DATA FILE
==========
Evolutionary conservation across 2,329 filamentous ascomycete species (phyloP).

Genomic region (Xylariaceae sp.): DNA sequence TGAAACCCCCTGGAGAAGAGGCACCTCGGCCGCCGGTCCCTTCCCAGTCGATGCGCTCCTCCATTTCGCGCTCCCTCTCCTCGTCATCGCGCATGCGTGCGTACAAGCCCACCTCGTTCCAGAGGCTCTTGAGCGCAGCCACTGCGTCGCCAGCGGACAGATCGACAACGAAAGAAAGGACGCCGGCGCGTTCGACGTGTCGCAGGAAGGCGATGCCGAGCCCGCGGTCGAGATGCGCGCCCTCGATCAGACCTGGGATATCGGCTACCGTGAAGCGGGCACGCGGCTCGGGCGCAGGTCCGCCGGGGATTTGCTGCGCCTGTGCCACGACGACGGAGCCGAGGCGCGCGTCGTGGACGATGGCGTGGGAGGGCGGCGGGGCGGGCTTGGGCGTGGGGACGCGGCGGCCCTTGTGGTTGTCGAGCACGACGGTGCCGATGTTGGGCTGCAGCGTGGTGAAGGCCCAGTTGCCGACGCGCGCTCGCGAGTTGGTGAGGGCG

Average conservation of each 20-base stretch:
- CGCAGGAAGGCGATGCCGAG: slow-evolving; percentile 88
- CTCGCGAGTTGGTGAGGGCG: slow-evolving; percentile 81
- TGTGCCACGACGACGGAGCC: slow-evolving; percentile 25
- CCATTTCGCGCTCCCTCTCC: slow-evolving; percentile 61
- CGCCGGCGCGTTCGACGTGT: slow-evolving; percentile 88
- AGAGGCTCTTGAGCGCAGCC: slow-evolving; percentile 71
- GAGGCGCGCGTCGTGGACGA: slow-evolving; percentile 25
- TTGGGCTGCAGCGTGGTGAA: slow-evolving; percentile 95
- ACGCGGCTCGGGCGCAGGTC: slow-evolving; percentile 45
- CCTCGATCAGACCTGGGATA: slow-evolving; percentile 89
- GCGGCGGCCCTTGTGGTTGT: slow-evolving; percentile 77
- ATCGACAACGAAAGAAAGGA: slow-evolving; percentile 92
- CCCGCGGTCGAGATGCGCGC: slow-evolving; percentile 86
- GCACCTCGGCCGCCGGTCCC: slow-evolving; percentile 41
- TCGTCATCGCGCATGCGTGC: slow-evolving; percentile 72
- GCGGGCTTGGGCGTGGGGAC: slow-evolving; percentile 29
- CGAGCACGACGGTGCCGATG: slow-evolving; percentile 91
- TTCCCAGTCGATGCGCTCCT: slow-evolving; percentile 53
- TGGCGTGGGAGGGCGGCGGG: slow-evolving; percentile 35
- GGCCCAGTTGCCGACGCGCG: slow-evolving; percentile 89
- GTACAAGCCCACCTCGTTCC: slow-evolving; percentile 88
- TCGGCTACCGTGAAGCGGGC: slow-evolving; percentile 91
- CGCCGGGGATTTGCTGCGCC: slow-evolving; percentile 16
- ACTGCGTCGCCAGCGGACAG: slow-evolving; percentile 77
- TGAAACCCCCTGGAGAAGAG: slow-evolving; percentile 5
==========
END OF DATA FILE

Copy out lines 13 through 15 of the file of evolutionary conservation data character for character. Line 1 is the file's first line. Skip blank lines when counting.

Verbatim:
- CCTCGATCAGACCTGGGATA: slow-evolving; percentile 89
- GCGGCGGCCCTTGTGGTTGT: slow-evolving; percentile 77
- ATCGACAACGAAAGAAAGGA: slow-evolving; percentile 92